In September 2021, Aurora began teaming up with FedEx to transport freight using autonomous trucks between Dallas and Houston. The trucks, however, have “safety drivers on board.” But encouragingly, a second route was added in May, indicating that the pilot is going very well.
Indeed, Aurora reported in May that its deliveries had been “100% on time,” while the partners had “completed 60,000 miles with zero safety incidents.”
In December 2021, Aurora announced that it was partnering with Uber Freight on a “commercial pilot with Uber Freight to move freight in Texas and to explore integrating access to Uber Freight’s network within [Aurora’s] trucking product suite.” Uber Freight is “a transformative logistics platform that connects shippers with one of the world’s largest digitally-enabled carrier networks.” The deal will enable Aurora’s customers to use all of Uber Freight’s tools.
American Airlines (AAL)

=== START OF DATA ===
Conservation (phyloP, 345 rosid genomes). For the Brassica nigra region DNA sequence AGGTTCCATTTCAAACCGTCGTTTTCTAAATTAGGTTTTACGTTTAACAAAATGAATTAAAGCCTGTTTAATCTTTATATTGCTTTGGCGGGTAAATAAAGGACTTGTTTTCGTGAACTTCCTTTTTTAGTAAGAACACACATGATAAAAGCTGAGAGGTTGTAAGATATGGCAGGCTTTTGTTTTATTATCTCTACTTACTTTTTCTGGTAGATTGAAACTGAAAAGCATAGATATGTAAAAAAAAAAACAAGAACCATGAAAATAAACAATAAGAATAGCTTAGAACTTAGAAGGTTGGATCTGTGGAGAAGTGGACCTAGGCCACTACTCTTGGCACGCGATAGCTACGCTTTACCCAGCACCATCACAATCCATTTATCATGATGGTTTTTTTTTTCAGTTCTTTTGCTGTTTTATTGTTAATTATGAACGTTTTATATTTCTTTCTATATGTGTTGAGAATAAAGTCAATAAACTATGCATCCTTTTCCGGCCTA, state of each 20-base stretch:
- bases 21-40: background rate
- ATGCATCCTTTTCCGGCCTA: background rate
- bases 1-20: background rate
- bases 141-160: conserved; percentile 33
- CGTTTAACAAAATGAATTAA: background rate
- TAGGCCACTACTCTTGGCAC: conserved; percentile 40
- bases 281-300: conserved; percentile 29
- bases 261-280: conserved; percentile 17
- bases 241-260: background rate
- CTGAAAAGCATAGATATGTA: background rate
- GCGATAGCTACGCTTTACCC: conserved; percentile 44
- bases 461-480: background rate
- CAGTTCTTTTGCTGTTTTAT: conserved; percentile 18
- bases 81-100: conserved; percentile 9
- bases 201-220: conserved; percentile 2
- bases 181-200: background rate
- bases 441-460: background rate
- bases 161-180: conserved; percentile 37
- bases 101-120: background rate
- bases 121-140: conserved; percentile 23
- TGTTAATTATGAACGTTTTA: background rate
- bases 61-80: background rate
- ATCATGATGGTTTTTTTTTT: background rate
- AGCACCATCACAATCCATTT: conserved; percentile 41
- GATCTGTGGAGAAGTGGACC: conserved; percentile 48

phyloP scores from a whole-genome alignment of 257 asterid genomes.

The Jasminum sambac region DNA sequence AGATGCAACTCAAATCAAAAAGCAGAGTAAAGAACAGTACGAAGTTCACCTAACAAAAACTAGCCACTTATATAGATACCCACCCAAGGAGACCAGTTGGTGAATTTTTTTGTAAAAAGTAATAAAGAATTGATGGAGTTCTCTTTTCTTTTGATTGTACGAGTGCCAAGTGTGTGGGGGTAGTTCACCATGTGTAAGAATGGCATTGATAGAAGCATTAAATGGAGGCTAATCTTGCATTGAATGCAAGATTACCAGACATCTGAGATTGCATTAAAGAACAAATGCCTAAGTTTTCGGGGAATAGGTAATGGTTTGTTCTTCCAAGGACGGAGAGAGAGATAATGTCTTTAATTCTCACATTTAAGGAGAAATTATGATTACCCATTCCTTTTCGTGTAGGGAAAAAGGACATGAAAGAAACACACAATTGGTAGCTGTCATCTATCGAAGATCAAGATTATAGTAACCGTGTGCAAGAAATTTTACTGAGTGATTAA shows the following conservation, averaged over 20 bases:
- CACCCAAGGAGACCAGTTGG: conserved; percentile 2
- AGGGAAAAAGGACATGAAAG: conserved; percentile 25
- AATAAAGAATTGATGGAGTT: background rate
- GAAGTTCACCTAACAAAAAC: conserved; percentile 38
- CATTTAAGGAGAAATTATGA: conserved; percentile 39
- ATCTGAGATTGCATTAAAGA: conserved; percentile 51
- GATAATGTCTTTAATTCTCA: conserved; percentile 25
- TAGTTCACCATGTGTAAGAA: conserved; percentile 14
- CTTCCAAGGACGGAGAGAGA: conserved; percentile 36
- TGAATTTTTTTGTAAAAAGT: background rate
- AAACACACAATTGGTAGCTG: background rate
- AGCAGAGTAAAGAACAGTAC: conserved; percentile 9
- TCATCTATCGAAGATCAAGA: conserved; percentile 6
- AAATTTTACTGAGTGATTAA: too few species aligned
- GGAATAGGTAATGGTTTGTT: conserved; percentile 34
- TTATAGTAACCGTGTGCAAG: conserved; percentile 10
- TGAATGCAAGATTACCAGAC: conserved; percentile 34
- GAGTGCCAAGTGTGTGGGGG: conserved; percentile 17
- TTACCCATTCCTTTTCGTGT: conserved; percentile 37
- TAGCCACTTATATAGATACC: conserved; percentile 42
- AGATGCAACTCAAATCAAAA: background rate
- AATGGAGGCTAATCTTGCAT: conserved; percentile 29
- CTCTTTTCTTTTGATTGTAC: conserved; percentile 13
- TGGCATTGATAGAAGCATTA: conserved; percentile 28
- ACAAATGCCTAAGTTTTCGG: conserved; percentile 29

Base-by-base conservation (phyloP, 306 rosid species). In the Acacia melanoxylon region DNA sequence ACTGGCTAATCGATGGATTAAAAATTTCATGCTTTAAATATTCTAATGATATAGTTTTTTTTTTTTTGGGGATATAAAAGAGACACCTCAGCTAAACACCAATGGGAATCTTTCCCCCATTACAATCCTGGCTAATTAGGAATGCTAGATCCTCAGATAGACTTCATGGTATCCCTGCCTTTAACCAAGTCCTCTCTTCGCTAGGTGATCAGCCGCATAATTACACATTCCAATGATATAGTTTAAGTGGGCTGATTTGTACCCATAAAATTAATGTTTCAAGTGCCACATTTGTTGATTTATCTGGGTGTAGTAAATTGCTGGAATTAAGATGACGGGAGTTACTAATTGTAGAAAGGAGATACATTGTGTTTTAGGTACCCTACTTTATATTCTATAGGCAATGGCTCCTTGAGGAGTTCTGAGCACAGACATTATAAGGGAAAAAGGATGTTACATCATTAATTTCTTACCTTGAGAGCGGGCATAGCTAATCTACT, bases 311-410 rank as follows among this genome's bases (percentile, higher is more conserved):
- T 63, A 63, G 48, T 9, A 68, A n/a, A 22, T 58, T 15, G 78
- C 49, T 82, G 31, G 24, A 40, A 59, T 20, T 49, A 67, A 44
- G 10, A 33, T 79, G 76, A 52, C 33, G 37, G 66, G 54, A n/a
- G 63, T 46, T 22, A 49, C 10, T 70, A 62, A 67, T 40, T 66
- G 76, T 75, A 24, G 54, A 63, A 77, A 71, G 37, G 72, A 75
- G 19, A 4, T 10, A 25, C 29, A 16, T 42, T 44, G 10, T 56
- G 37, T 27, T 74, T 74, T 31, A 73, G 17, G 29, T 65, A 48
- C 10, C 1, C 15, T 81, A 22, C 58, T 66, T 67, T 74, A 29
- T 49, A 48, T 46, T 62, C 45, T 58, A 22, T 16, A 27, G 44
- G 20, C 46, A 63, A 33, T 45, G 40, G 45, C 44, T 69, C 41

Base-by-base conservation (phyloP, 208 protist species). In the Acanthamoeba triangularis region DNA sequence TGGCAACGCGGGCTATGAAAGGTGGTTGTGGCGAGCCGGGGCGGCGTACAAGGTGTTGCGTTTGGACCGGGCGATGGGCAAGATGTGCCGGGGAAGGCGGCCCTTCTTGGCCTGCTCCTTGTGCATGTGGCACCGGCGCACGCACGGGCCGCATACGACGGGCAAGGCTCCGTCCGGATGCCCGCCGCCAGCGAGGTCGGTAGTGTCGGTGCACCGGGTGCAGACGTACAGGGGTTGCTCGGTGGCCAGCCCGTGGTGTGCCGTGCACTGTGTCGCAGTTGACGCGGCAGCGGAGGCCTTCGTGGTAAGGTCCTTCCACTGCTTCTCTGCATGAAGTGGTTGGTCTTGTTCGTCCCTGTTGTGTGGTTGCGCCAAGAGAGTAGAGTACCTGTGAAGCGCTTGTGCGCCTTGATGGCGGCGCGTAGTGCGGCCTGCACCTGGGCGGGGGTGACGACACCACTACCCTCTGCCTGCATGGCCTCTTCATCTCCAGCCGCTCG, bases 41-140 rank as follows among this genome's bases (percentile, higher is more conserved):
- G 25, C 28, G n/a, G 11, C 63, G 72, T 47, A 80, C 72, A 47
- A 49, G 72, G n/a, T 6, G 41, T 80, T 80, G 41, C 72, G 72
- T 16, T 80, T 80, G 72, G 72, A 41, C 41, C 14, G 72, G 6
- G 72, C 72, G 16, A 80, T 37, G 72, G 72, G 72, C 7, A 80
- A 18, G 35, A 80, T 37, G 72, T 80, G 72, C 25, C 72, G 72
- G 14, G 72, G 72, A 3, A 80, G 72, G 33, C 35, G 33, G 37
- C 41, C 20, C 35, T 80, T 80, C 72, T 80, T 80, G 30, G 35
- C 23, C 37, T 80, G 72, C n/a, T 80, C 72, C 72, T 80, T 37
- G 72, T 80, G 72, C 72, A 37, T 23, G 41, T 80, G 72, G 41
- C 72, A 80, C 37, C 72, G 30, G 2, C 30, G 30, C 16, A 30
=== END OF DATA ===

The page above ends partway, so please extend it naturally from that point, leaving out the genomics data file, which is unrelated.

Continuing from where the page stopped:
Like most of its peers, American Airlines (NASDAQ:AAL) has come roaring back amid greatly reduced fears of the coronavirus. The latter trend, in turn, has produced huge increases in travel amid pent-up demand for “experiences” and trips.
On June 13, Bank of America even reported that the demand for international airline tickets had exceeded the amount seen in 2019.
And on June 3, American Airlines raised its Q2 sales growth guidance to 11%-12%, up from 6% to 8% previously. American also reported record March sales, and that month was the first in which the company’s sales exceeded 2019 levels.
“Revenue from small- to medium-size businesses and customers traveling for a mix of business and leisure also was said to remain very strong and is approaching a full recovery,” Seeking Alpha reported.
And American reported that it “was profitable excluding net special items in March and expects to be profitable in the second quarter based on the current demand trends and fuel price forecast.” Finally, analysts on average expect the airlines’ 2023 EPS to come in at $2.18, giving AAL stock a forward price-to-earnings ratio of just 6x.
Airlines in general, and American Airlines in particular, have figured out how to generate large profits, making AAL stock an excellent, long-term investment.
On the date of publication, Larry Ramer owned shares of PLUG , AMSC, AUR, ARVL, STEM and PUBM.